Plastics Industry Slams new US Legislative Proposal

12.12.2022 - US chemicals and plastics producers have expectedly slammed a new legislative initiative called Protecting Communities from Plastics Act (PCPA) introduced by Democratic Party senators and representatives in both houses of Congress at the beginning of December.

In their proposal, the legislators take issue with almost every facet of the industry’s business. With plastics output on track to double in the next decade, they note that some studies project this industry will emit more greenhouse gases than coal by 2030, to the detriment of those living near the plants, especially people of color.

Building on key provisions of the Break Free From Plastic Pollution Act reintroduced in Congress by some of the same legislators in March 2021 after failing to advance a year earlier, PCPA’s backers are pushing call for farther-reaching restrictions on petrochemicals and plastics plants.

The Act would also create new nationwide targets for reducing the input of single-use plastics in the packaging and food service sectors, coupled with federal incentives to spur the expansion of reusable and refillable systems.

Among other things, the bill’s backers seek to limit chemical recycling, arguing that “transitioning away from fossil fuels for power generation and transportation only to replace that demand with more fossil fuel-based plastics production, is not a viable strategy and fails to protect communities.”

“In fenceline communities that are near plastic production plants, residents suffer from the release of harmful pollutants and increased rates of debilitating health conditions such as cancer and heart disease,” said Cory Booker, one of the two senators behind the newest proposal. 

Booker picked up the environmental justice theme that is gaining increasing prominence in the US  —  not least since media billionaire Michael Bloomberg, who is also a UN special envoy on climate ambition and solutions, introduced an $85 million program supporting opposition to more than 120 proposed petrochemical projects.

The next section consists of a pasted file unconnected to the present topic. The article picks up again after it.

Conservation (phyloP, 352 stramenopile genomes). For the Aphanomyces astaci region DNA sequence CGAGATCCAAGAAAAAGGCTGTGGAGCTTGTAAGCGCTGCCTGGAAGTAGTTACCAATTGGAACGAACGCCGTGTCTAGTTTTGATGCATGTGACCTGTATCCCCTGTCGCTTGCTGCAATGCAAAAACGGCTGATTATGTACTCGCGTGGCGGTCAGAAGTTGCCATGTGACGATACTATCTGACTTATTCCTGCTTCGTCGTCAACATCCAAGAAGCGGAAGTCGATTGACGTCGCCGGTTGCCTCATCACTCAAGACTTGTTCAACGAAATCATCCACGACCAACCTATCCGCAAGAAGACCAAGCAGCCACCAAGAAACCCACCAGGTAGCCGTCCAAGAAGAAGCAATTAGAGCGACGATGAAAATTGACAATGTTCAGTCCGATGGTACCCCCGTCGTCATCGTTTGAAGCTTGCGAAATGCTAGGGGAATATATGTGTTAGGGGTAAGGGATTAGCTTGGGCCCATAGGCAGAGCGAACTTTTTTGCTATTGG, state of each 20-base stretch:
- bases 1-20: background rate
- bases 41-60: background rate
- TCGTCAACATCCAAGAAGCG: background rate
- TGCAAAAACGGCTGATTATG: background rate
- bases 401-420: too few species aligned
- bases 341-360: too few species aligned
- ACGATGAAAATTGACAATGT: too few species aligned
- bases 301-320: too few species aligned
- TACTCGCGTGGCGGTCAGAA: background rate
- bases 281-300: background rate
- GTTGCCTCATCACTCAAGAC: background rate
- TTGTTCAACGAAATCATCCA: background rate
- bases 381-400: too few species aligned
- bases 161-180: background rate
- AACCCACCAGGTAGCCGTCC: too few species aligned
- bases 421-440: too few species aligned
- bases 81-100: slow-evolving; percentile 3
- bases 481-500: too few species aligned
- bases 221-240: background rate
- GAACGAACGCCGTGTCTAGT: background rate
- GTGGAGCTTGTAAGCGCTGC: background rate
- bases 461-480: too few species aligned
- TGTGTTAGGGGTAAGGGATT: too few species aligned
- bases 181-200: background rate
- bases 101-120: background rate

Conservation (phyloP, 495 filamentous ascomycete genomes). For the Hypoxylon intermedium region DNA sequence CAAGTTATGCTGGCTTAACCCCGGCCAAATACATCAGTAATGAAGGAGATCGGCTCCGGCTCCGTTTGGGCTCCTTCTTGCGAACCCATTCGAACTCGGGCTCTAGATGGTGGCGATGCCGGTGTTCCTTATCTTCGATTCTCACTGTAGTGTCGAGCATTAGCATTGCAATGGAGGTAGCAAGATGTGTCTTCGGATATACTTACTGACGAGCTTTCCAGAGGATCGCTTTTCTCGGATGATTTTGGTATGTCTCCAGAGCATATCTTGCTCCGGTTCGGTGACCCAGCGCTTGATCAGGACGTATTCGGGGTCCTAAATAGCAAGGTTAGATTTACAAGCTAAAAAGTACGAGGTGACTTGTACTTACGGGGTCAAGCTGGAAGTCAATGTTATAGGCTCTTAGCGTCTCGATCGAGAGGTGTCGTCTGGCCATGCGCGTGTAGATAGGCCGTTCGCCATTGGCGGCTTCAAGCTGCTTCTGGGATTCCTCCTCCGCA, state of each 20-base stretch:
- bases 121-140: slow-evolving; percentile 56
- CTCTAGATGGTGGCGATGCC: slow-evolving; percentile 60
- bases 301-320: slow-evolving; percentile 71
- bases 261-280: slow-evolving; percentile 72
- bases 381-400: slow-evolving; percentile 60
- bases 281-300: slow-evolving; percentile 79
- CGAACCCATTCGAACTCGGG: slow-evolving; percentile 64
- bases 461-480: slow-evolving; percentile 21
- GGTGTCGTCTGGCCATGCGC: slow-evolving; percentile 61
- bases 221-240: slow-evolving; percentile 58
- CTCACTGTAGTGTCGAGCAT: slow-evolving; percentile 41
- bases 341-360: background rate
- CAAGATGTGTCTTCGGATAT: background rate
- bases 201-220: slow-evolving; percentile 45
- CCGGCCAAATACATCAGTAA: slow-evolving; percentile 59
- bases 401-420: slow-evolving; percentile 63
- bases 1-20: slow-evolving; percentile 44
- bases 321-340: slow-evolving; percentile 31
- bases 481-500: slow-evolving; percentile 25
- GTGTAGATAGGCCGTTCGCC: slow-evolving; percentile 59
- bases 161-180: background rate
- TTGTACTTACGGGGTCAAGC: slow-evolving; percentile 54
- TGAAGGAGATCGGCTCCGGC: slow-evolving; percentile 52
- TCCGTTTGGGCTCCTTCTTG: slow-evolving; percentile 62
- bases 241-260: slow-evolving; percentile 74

Other key components of the legislation focus on the chemicals used in plastics production, with an eye to determining whether they may be causing or contributing to potential adverse public health impacts. Here, the authors single out “high-priority substances” such as styrene and vinyl chloride.

Under the bill, the US Environmental Protection Agency (EPA), through the Toxic Substances Control Act (TSCA), would be empowered to scrutinize the potentially adverse effects on health threatened by the targeted substances.

NGOS yea, Industry nay

Several NGOs, including Break Free From Plastic, Loop and the Ocean Conservancy, have endorsed the new bill. Anja Brandon, associate director of plastics policy at the latter, said passage would assure the US does not continue to rely on harmful systems that perpetuate single-use in the form of chemical recycling or incineration. It also would prevent the EPA from including chemical recycling technologies in the national recycling strategy, she said.

Unsurprisingly, industry groupings find nothing to like about the revived plans aimed at their sector. Matt Seaholm, president and CEO of the industry association PLASTICS,  said he was “disappointed but not surprised by the continued hyperbole contained in this legislation which only causes divisiveness in the efforts to come to real solutions to the environmental challenges we face.

“Legislation like this takes us in the wrong direction, will destroy an American industry, the communities they claim to care about, and send manufacturing jobs overseas,” Seaholm added

Joshua Baca, vice president of plastics at the American Chemistry Council (ACC), called the proposals “a raw deal for America that would stall the acceleration of a circular economy for plastics currently under way.”

American jobs would be lost, billions of dollars of investments in new technology jeopardized and the climate crisis would worsen if a switch to materials with a higher carbon footprint ensues, Baca said, apparently referring to a study by US consultants McKinsey that said many non-plastic alternatives used at scale contributed less to greenhouse gas reduction compared with plastics.

US plastic makers have called on Congress to introduce legislation incorporating the organization’s 5 Actions for Sustainable Change plan introduced last year. Among other things, this would require all US plastic packaging to include at least 30% recycled polymer by 2030 and establish producer responsibility systems for collection and recycling, Baca said.

Author: Dede Williams, Freelance Journalist